### Calculating Time Dilation using the Lorentz Transformation

Here's a derivation of the formula used to calculate relativistic time dilation.

To determine the relationship between times in two different reference frames, imagine that a person J (for Joe) is travelling in a straight line at velocity v, relative to an observer O (for Oscar) some distance away. When Joe reaches a point we will call A, he releases one photon from his special flashlight, which he is pointing at right-angles to his direction of travel. To Joe, this photon appears to travel straight out away from him - although since he is moving, the photon moves with him. For Oscar, this photon appears to travel in a diagonal line. As it happens, Oscar is standing directly in the photon's line of travel. Here's a diagram:

The dotted line shows the way Joe perceives the motion of the photon, i.e. travelling out at right angles to his direction of travel, although it doesn't actually travel along this line. The line from A to O represents the actual motion of the photon, which appears to the moving Joe as a straight line, perpendicular to the path he's travelling.

Since we know the velocity of the photon and of Joe, we can work out the lengths of the sides of this triangle as follows (remembering that Rate multiplied by Time equals Distance):

The distance that O observes the photon travelling, equal to the speed of light c multiplied by the time T spent travelling to O. T is the elapsed time in O's reference frame. | ||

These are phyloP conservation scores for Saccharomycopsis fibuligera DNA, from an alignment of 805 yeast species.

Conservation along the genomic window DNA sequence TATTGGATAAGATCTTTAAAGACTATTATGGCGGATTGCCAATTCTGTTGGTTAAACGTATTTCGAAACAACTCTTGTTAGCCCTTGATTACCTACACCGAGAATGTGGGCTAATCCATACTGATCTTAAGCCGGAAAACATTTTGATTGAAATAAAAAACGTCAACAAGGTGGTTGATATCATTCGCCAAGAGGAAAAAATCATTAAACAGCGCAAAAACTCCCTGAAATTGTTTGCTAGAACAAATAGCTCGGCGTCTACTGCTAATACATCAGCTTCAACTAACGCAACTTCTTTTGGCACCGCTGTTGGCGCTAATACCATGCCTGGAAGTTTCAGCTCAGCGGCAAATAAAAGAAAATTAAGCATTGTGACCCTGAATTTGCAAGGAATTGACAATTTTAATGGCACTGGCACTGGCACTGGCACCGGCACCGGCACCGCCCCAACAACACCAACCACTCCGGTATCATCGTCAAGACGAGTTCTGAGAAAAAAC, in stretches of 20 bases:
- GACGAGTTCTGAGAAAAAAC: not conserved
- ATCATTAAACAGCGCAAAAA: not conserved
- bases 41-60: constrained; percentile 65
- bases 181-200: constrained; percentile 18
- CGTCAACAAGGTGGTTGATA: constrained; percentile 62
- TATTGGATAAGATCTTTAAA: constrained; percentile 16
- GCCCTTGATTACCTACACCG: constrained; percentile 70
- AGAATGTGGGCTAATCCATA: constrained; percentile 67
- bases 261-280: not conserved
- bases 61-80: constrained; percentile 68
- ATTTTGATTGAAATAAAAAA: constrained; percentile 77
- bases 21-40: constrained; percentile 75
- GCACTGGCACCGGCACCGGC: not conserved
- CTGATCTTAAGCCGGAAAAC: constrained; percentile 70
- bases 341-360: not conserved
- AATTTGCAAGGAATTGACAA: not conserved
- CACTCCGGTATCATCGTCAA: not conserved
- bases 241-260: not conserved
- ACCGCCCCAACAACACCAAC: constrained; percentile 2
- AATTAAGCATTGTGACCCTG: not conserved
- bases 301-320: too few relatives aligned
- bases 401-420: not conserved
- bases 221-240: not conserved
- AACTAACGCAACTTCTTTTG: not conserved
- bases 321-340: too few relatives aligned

The distance that J observes the photon travelling, equal to the speed of light c multiplied by the time t spent travelling to O. t is the elapsed time in J's reference frame. | ||

The distance travelled by J, as observed by O, equal to J's velocity v (relative to O) multiplied by the travel time T. |

Pythagorus says that the square of the hypotenuse of a right-triangle is equal to the sum of the squares of the two shorter sides, i.e.

Substituting the above values for the lengths of the triangle's sides gives:

Then using a bit of algebra, we can solve for T as
follows:

Get all the T's on the same side of the equal sign | |||

Square everything to get rid of the parentheses | |||

Factor out T squared | |||

Get T squared on its own | |||

Factor out c squared on the bottom, so we can have it cancel with the top | |||

Cancel c squared | |||

Take the square root of it all to get T |

And that's it! This gives
us a formula for relating time T in a static reference frame to time t in a
frame which is moving at velocity v relative to the static frame.

As an example, if a rocket travels away from earth at
0.99 of the speed of light for one year (t=1yr), the
time T elapsed on earth will be:

This formula is part of what's known as the Lorentz
transformation, which Lorentz (and others, independently) developed to handle
transformation of coordinates between different frames of reference. They are
independent of relativity and merely describe how values must be transformed
from one reference frame to another. One of Einstein's unique contributions was
to realize that the Lorentz transformations could and should be applied to time
and space, with the speed of light as an invariant.